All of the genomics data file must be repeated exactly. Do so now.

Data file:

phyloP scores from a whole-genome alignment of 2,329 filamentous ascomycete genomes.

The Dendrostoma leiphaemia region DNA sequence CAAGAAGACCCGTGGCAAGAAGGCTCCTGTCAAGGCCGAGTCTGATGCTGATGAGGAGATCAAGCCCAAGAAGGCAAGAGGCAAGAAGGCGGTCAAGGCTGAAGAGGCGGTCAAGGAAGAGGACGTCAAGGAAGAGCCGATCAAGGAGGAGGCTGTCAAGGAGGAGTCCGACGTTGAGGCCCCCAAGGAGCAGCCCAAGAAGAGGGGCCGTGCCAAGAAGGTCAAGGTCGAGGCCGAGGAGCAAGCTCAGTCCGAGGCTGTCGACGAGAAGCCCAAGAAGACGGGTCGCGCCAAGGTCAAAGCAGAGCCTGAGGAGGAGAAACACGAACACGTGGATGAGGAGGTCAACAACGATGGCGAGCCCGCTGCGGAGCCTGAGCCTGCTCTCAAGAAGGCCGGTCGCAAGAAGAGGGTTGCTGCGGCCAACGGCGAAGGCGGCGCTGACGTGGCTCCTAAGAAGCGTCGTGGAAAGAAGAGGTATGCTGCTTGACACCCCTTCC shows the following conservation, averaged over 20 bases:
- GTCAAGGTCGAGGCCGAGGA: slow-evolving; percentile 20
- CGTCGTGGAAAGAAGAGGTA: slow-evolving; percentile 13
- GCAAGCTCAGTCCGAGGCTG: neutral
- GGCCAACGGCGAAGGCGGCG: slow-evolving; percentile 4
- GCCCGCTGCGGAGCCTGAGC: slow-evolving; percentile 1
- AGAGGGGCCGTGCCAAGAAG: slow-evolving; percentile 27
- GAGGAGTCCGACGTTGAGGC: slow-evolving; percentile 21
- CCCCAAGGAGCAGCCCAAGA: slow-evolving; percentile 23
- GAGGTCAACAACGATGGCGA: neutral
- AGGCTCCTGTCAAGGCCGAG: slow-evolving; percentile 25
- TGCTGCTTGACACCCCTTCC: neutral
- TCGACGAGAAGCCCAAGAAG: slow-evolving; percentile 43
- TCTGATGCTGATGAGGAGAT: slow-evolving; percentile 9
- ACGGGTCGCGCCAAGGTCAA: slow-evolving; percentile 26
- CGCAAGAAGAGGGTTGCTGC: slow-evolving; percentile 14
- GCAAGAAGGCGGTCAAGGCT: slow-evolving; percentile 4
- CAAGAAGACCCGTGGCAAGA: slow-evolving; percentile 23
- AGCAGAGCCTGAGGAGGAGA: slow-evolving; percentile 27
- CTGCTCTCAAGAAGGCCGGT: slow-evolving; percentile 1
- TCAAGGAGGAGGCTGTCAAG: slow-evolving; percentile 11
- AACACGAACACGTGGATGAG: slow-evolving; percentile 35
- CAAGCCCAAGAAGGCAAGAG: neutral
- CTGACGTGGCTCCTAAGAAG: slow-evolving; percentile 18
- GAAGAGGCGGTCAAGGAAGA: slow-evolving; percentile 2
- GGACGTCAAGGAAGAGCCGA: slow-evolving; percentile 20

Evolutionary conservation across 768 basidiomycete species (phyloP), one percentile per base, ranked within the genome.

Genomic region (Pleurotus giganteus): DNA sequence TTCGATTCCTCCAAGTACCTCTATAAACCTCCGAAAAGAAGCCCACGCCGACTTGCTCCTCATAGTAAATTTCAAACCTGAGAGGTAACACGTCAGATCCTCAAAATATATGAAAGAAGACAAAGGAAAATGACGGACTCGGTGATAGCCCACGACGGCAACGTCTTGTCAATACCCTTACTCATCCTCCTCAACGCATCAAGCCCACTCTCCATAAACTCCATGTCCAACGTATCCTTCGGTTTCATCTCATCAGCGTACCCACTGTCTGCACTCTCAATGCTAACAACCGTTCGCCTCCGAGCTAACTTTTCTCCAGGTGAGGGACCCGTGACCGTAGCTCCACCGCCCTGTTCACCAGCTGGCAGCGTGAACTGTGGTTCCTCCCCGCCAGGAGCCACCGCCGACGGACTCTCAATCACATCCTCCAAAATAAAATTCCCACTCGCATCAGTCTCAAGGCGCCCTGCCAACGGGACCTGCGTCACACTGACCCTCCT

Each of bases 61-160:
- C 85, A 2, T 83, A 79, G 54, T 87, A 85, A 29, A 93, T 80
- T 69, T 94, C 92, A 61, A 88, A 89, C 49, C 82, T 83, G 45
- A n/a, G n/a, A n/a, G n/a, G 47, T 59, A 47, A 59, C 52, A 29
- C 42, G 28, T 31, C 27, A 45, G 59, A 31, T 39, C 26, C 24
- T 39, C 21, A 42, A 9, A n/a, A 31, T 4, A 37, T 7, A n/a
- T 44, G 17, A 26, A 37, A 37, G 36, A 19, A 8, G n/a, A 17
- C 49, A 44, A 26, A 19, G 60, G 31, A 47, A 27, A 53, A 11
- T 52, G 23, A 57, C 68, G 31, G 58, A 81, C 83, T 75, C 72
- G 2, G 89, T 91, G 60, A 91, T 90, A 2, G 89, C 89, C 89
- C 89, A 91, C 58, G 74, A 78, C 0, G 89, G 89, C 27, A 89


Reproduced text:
phyloP scores from a whole-genome alignment of 2,329 filamentous ascomycete genomes.

The Dendrostoma leiphaemia region DNA sequence CAAGAAGACCCGTGGCAAGAAGGCTCCTGTCAAGGCCGAGTCTGATGCTGATGAGGAGATCAAGCCCAAGAAGGCAAGAGGCAAGAAGGCGGTCAAGGCTGAAGAGGCGGTCAAGGAAGAGGACGTCAAGGAAGAGCCGATCAAGGAGGAGGCTGTCAAGGAGGAGTCCGACGTTGAGGCCCCCAAGGAGCAGCCCAAGAAGAGGGGCCGTGCCAAGAAGGTCAAGGTCGAGGCCGAGGAGCAAGCTCAGTCCGAGGCTGTCGACGAGAAGCCCAAGAAGACGGGTCGCGCCAAGGTCAAAGCAGAGCCTGAGGAGGAGAAACACGAACACGTGGATGAGGAGGTCAACAACGATGGCGAGCCCGCTGCGGAGCCTGAGCCTGCTCTCAAGAAGGCCGGTCGCAAGAAGAGGGTTGCTGCGGCCAACGGCGAAGGCGGCGCTGACGTGGCTCCTAAGAAGCGTCGTGGAAAGAAGAGGTATGCTGCTTGACACCCCTTCC shows the following conservation, averaged over 20 bases:
- GTCAAGGTCGAGGCCGAGGA: slow-evolving; percentile 20
- CGTCGTGGAAAGAAGAGGTA: slow-evolving; percentile 13
- GCAAGCTCAGTCCGAGGCTG: neutral
- GGCCAACGGCGAAGGCGGCG: slow-evolving; percentile 4
- GCCCGCTGCGGAGCCTGAGC: slow-evolving; percentile 1
- AGAGGGGCCGTGCCAAGAAG: slow-evolving; percentile 27
- GAGGAGTCCGACGTTGAGGC: slow-evolving; percentile 21
- CCCCAAGGAGCAGCCCAAGA: slow-evolving; percentile 23
- GAGGTCAACAACGATGGCGA: neutral
- AGGCTCCTGTCAAGGCCGAG: slow-evolving; percentile 25
- TGCTGCTTGACACCCCTTCC: neutral
- TCGACGAGAAGCCCAAGAAG: slow-evolving; percentile 43
- TCTGATGCTGATGAGGAGAT: slow-evolving; percentile 9
- ACGGGTCGCGCCAAGGTCAA: slow-evolving; percentile 26
- CGCAAGAAGAGGGTTGCTGC: slow-evolving; percentile 14
- GCAAGAAGGCGGTCAAGGCT: slow-evolving; percentile 4
- CAAGAAGACCCGTGGCAAGA: slow-evolving; percentile 23
- AGCAGAGCCTGAGGAGGAGA: slow-evolving; percentile 27
- CTGCTCTCAAGAAGGCCGGT: slow-evolving; percentile 1
- TCAAGGAGGAGGCTGTCAAG: slow-evolving; percentile 11
- AACACGAACACGTGGATGAG: slow-evolving; percentile 35
- CAAGCCCAAGAAGGCAAGAG: neutral
- CTGACGTGGCTCCTAAGAAG: slow-evolving; percentile 18
- GAAGAGGCGGTCAAGGAAGA: slow-evolving; percentile 2
- GGACGTCAAGGAAGAGCCGA: slow-evolving; percentile 20

Evolutionary conservation across 768 basidiomycete species (phyloP), one percentile per base, ranked within the genome.

Genomic region (Pleurotus giganteus): DNA sequence TTCGATTCCTCCAAGTACCTCTATAAACCTCCGAAAAGAAGCCCACGCCGACTTGCTCCTCATAGTAAATTTCAAACCTGAGAGGTAACACGTCAGATCCTCAAAATATATGAAAGAAGACAAAGGAAAATGACGGACTCGGTGATAGCCCACGACGGCAACGTCTTGTCAATACCCTTACTCATCCTCCTCAACGCATCAAGCCCACTCTCCATAAACTCCATGTCCAACGTATCCTTCGGTTTCATCTCATCAGCGTACCCACTGTCTGCACTCTCAATGCTAACAACCGTTCGCCTCCGAGCTAACTTTTCTCCAGGTGAGGGACCCGTGACCGTAGCTCCACCGCCCTGTTCACCAGCTGGCAGCGTGAACTGTGGTTCCTCCCCGCCAGGAGCCACCGCCGACGGACTCTCAATCACATCCTCCAAAATAAAATTCCCACTCGCATCAGTCTCAAGGCGCCCTGCCAACGGGACCTGCGTCACACTGACCCTCCT

Each of bases 61-160:
- C 85, A 2, T 83, A 79, G 54, T 87, A 85, A 29, A 93, T 80
- T 69, T 94, C 92, A 61, A 88, A 89, C 49, C 82, T 83, G 45
- A n/a, G n/a, A n/a, G n/a, G 47, T 59, A 47, A 59, C 52, A 29
- C 42, G 28, T 31, C 27, A 45, G 59, A 31, T 39, C 26, C 24
- T 39, C 21, A 42, A 9, A n/a, A 31, T 4, A 37, T 7, A n/a
- T 44, G 17, A 26, A 37, A 37, G 36, A 19, A 8, G n/a, A 17
- C 49, A 44, A 26, A 19, G 60, G 31, A 47, A 27, A 53, A 11
- T 52, G 23, A 57, C 68, G 31, G 58, A 81, C 83, T 75, C 72
- G 2, G 89, T 91, G 60, A 91, T 90, A 2, G 89, C 89, C 89
- C 89, A 91, C 58, G 74, A 78, C 0, G 89, G 89, C 27, A 89